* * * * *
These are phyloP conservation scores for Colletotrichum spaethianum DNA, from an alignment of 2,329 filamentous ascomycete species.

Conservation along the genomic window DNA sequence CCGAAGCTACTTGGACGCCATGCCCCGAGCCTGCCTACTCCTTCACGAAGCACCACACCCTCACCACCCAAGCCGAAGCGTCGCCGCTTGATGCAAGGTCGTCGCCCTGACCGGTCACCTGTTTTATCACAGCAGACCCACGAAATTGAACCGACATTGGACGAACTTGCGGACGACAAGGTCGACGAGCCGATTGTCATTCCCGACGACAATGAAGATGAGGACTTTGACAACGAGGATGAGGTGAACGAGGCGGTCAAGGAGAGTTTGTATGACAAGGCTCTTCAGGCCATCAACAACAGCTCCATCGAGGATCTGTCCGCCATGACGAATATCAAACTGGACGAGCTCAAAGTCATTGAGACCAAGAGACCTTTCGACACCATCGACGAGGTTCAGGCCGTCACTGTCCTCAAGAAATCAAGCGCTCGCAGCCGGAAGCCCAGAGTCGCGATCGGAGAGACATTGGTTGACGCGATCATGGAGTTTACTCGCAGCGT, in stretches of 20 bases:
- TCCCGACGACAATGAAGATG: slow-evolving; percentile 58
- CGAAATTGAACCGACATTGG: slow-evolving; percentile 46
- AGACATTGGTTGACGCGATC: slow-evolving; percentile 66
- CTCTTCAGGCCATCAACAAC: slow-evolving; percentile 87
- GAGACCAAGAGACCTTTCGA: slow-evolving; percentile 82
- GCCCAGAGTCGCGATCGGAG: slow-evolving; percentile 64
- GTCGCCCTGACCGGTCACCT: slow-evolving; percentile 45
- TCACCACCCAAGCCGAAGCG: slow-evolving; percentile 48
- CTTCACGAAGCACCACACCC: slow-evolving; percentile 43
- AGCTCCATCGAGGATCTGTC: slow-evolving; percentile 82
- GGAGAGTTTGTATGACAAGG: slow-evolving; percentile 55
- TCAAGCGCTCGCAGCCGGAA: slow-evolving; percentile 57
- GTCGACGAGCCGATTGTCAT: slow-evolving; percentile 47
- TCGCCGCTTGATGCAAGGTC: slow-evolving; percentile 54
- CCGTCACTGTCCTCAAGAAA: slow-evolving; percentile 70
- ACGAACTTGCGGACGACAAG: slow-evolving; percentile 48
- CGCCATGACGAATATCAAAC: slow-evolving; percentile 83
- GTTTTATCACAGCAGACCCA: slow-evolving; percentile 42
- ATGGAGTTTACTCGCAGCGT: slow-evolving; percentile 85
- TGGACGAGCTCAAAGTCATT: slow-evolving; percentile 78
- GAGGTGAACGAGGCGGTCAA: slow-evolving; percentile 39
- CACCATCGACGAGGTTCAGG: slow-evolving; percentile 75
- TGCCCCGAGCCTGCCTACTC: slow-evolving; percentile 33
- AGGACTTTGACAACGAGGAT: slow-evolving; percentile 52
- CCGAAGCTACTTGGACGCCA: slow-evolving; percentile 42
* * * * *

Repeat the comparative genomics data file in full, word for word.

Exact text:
These are phyloP conservation scores for Colletotrichum spaethianum DNA, from an alignment of 2,329 filamentous ascomycete species.

Conservation along the genomic window DNA sequence CCGAAGCTACTTGGACGCCATGCCCCGAGCCTGCCTACTCCTTCACGAAGCACCACACCCTCACCACCCAAGCCGAAGCGTCGCCGCTTGATGCAAGGTCGTCGCCCTGACCGGTCACCTGTTTTATCACAGCAGACCCACGAAATTGAACCGACATTGGACGAACTTGCGGACGACAAGGTCGACGAGCCGATTGTCATTCCCGACGACAATGAAGATGAGGACTTTGACAACGAGGATGAGGTGAACGAGGCGGTCAAGGAGAGTTTGTATGACAAGGCTCTTCAGGCCATCAACAACAGCTCCATCGAGGATCTGTCCGCCATGACGAATATCAAACTGGACGAGCTCAAAGTCATTGAGACCAAGAGACCTTTCGACACCATCGACGAGGTTCAGGCCGTCACTGTCCTCAAGAAATCAAGCGCTCGCAGCCGGAAGCCCAGAGTCGCGATCGGAGAGACATTGGTTGACGCGATCATGGAGTTTACTCGCAGCGT, in stretches of 20 bases:
- TCCCGACGACAATGAAGATG: slow-evolving; percentile 58
- CGAAATTGAACCGACATTGG: slow-evolving; percentile 46
- AGACATTGGTTGACGCGATC: slow-evolving; percentile 66
- CTCTTCAGGCCATCAACAAC: slow-evolving; percentile 87
- GAGACCAAGAGACCTTTCGA: slow-evolving; percentile 82
- GCCCAGAGTCGCGATCGGAG: slow-evolving; percentile 64
- GTCGCCCTGACCGGTCACCT: slow-evolving; percentile 45
- TCACCACCCAAGCCGAAGCG: slow-evolving; percentile 48
- CTTCACGAAGCACCACACCC: slow-evolving; percentile 43
- AGCTCCATCGAGGATCTGTC: slow-evolving; percentile 82
- GGAGAGTTTGTATGACAAGG: slow-evolving; percentile 55
- TCAAGCGCTCGCAGCCGGAA: slow-evolving; percentile 57
- GTCGACGAGCCGATTGTCAT: slow-evolving; percentile 47
- TCGCCGCTTGATGCAAGGTC: slow-evolving; percentile 54
- CCGTCACTGTCCTCAAGAAA: slow-evolving; percentile 70
- ACGAACTTGCGGACGACAAG: slow-evolving; percentile 48
- CGCCATGACGAATATCAAAC: slow-evolving; percentile 83
- GTTTTATCACAGCAGACCCA: slow-evolving; percentile 42
- ATGGAGTTTACTCGCAGCGT: slow-evolving; percentile 85
- TGGACGAGCTCAAAGTCATT: slow-evolving; percentile 78
- GAGGTGAACGAGGCGGTCAA: slow-evolving; percentile 39
- CACCATCGACGAGGTTCAGG: slow-evolving; percentile 75
- TGCCCCGAGCCTGCCTACTC: slow-evolving; percentile 33
- AGGACTTTGACAACGAGGAT: slow-evolving; percentile 52
- CCGAAGCTACTTGGACGCCA: slow-evolving; percentile 42